//writeBinaries();
// Now create the kernel "objects" that we want to use in the example file 
kernel[0] = clCreateKernel(program[0], "clothSimulation", &err);

}

The method to execute the kernel Code:

int VPESimulationCloth::runCL(){

// Find the GPU CL device, this is what we really want
// If there is no GPU device is CL capable, fall back to CPU
err = clGetDeviceIDs(NULL, CL_DEVICE_TYPE_GPU, 1, &device, NULL);
if (err != CL_SUCCESS) err = clGetDeviceIDs(NULL, CL_DEVICE_TYPE_CPU, 1, &device, NULL);
assert(device);

// Get some information about the returned device
cl_char vendor_name[1024] = {0};
cl_char device_name[1024] = {0};
err = clGetDeviceInfo(device, CL_DEVICE_VENDOR, sizeof(vendor_name), 
                vendor_name, &returned_size);
err |= clGetDeviceInfo(device, CL_DEVICE_NAME, sizeof(device_name), 
                 device_name, &returned_size);
assert(err == CL_SUCCESS);
//printf("Connecting to %s %s...\n", vendor_name, device_name);

// Now create a context to perform our calculation with the 
// specified device 

//cmd_queue = clCreateCommandQueue(context, device, 0, NULL);
//memory allocation
cl_mem nowPos_mem, prevPos_mem, rForce_mem, mass_mem, passive_mem,    canMove_mem,numPart_mem, theForces_mem, numForces_mem, drag_mem, answerPos_mem;

// Allocate memory on the device to hold our data and store the results into
buffer_size = sizeof(float4) * numParts;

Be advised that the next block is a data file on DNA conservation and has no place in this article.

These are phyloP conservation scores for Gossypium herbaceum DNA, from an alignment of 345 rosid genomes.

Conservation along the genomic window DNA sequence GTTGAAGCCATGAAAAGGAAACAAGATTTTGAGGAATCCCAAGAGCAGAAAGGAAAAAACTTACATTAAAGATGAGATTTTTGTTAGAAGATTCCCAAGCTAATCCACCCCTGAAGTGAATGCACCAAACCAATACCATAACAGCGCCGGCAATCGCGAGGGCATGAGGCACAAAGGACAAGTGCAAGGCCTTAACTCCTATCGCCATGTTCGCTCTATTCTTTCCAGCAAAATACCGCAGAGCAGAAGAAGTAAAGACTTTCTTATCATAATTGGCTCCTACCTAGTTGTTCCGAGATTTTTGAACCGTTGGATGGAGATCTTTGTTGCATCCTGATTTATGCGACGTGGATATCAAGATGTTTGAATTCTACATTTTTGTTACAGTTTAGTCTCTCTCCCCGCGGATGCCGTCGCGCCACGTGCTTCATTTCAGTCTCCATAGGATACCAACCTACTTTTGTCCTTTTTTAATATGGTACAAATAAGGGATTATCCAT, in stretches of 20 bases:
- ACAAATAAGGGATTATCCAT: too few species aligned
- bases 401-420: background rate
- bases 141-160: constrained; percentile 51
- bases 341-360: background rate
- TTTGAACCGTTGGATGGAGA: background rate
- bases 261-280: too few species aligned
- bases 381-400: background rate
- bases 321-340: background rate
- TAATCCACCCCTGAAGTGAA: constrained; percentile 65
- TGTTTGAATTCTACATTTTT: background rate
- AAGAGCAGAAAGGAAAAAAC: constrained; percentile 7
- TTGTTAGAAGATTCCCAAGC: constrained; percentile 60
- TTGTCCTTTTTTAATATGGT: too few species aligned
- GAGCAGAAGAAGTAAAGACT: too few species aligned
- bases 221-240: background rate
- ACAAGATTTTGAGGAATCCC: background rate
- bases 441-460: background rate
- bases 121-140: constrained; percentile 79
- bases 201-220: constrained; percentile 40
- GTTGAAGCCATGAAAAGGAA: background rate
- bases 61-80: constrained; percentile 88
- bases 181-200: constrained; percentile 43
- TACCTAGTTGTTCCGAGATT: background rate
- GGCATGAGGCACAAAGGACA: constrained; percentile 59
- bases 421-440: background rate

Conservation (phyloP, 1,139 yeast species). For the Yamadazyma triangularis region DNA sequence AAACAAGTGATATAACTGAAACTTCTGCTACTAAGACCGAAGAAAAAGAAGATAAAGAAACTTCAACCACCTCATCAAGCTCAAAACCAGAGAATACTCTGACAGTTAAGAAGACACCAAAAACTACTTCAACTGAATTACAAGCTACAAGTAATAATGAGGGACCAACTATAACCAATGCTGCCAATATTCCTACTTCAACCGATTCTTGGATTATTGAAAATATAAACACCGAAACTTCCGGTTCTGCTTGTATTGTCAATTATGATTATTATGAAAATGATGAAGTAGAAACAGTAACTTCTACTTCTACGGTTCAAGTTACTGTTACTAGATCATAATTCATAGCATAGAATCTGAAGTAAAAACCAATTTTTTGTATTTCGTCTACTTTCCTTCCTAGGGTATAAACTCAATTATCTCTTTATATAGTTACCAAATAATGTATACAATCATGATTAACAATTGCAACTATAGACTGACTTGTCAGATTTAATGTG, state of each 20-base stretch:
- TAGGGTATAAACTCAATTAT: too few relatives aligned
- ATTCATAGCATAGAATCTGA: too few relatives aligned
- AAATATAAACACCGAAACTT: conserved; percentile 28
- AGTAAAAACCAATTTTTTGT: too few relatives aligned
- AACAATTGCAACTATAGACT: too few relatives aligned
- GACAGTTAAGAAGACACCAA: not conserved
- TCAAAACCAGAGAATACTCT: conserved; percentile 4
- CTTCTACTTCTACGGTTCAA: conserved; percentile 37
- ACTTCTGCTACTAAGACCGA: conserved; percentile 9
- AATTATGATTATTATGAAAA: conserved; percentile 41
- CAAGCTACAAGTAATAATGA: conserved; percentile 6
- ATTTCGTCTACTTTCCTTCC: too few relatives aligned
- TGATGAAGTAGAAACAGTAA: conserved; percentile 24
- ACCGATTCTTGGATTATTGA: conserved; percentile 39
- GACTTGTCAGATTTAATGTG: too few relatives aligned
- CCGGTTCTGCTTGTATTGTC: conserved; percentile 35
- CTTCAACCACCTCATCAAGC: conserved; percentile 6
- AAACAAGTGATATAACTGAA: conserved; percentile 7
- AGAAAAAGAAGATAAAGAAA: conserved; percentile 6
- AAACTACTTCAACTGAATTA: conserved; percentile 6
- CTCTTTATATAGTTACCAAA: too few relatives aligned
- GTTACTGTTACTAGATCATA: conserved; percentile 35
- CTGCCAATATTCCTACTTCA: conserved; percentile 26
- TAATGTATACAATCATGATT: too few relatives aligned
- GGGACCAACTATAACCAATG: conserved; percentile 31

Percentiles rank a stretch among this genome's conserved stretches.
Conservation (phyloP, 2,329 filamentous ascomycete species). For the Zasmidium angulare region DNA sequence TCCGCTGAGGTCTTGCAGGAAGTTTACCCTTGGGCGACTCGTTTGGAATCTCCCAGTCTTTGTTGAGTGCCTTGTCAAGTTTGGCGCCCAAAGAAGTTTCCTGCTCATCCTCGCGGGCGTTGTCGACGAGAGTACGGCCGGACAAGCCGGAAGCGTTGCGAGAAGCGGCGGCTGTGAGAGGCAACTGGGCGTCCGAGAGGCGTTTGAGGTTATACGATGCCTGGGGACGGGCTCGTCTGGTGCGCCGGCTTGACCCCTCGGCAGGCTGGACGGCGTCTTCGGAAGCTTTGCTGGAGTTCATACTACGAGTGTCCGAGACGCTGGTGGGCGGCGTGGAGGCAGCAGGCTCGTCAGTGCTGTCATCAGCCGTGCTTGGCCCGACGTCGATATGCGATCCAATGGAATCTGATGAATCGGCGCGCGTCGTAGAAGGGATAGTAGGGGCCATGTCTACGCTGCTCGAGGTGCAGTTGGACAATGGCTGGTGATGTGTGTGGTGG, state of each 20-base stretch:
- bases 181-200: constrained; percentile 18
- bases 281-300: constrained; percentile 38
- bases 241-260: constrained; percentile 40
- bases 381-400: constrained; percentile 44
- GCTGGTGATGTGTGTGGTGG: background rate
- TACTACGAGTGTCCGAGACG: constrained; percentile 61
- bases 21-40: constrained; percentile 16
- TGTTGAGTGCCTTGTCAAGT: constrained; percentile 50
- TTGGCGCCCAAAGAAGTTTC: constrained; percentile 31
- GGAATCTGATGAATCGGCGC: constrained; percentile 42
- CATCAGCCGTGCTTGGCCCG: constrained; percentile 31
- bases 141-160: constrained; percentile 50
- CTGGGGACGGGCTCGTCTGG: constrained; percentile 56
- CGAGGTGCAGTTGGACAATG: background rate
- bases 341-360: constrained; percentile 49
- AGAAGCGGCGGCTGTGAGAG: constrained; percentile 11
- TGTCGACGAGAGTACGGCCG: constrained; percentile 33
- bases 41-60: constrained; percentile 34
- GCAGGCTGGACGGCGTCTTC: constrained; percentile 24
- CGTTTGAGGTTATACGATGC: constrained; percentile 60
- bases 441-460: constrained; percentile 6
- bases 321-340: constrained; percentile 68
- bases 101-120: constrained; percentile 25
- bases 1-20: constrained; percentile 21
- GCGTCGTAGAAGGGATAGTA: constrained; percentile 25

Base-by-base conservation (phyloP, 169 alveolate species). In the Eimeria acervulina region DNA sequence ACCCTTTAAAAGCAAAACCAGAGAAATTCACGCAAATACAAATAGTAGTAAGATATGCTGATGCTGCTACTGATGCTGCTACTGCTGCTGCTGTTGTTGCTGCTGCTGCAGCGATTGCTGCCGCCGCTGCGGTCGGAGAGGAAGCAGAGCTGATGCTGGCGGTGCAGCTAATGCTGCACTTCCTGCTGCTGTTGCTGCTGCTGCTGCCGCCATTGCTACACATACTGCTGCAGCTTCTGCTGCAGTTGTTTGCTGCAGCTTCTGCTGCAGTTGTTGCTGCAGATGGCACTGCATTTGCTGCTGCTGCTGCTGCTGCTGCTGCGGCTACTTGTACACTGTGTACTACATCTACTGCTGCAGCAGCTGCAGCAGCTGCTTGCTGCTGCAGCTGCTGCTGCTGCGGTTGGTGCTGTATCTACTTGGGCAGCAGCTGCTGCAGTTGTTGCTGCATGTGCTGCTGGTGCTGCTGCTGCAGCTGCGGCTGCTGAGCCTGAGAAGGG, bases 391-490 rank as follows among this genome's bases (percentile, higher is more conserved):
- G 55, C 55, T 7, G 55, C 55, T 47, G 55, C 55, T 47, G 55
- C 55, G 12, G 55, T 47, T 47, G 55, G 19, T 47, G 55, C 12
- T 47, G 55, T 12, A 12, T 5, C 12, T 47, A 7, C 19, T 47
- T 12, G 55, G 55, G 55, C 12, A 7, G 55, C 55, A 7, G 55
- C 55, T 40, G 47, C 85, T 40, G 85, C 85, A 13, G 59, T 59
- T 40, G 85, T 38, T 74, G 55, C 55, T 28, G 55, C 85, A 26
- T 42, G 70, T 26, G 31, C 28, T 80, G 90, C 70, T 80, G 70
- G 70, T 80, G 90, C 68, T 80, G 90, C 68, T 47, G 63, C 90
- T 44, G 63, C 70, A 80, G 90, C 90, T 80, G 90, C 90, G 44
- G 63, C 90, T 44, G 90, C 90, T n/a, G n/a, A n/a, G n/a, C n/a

// Input arrays 
//------------------------------------
// This is where the error occurs
nowPos_mem = clCreateBuffer(context, CL_MEM_READ_ONLY, buffer_size, NULL, NULL);
err = clEnqueueWriteBuffer(cmd_queue, nowPos_mem, CL_TRUE, 0, buffer_size,
                    (void*)nowPos, 0, NULL, NULL);
if (err != CL_SUCCESS) {
  cout<<getErrorDesc(err)<<endl;
}
assert(err == CL_SUCCESS);
//------------------------------------
prevPos_mem = clCreateBuffer(context, CL_MEM_READ_ONLY, buffer_size, NULL, NULL);
err = clEnqueueWriteBuffer(cmd_queue, prevPos_mem, CL_TRUE, 0, buffer_size,
                    (void*)prevPos, 0, NULL, NULL);
assert(err == CL_SUCCESS);
rForce_mem = clCreateBuffer(context, CL_MEM_READ_ONLY, buffer_size, NULL, NULL);
err = clEnqueueWriteBuffer(cmd_queue, rForce_mem, CL_TRUE, 0, buffer_size,
                    (void*)rForce, 0, NULL, NULL);
assert(err == CL_SUCCESS);
mass_mem = clCreateBuffer(context, CL_MEM_READ_ONLY, buffer_size, NULL, NULL);
err = clEnqueueWriteBuffer(cmd_queue, mass_mem, CL_TRUE, 0, buffer_size,
                    (void*)mass, 0, NULL, NULL);
assert(err == CL_SUCCESS);
answerPos_mem = clCreateBuffer(context, CL_MEM_READ_WRITE, buffer_size, NULL, NULL);
//uint buffer
buffer_size = sizeof(uint) * numParts;
passive_mem = clCreateBuffer(context, CL_MEM_READ_ONLY, buffer_size, NULL, NULL);
err = clEnqueueWriteBuffer(cmd_queue, passive_mem, CL_TRUE, 0, buffer_size,
                    (void*)passive, 0, NULL, NULL);
assert(err == CL_SUCCESS);
canMove_mem = clCreateBuffer(context, CL_MEM_READ_ONLY, buffer_size, NULL, NULL);
err = clEnqueueWriteBuffer(cmd_queue, canMove_mem, CL_TRUE, 0, buffer_size,
                    (void*)canMove, 0, NULL, NULL);
assert(err == CL_SUCCESS);

buffer_size = sizeof(float4) * numForces;
theForces_mem = clCreateBuffer(context, CL_MEM_READ_ONLY, buffer_size, NULL, NULL);
err = clEnqueueWriteBuffer(cmd_queue, theForces_mem, CL_TRUE, 0, buffer_size,
                    (void*)theForces, 0, NULL, NULL);
assert(err == CL_SUCCESS);

//drag float
buffer_size = sizeof(float);
drag_mem = clCreateBuffer(context, CL_MEM_READ_ONLY, buffer_size, NULL, NULL);
err |= clEnqueueWriteBuffer(cmd_queue, drag_mem, CL_TRUE, 0, buffer_size,
                    (void*)drag, 0, NULL, NULL);
assert(err == CL_SUCCESS);

// Now setup the arguments to our kernel
err  = clSetKernelArg(kernel[0],  0, sizeof(cl_mem), &nowPos_mem);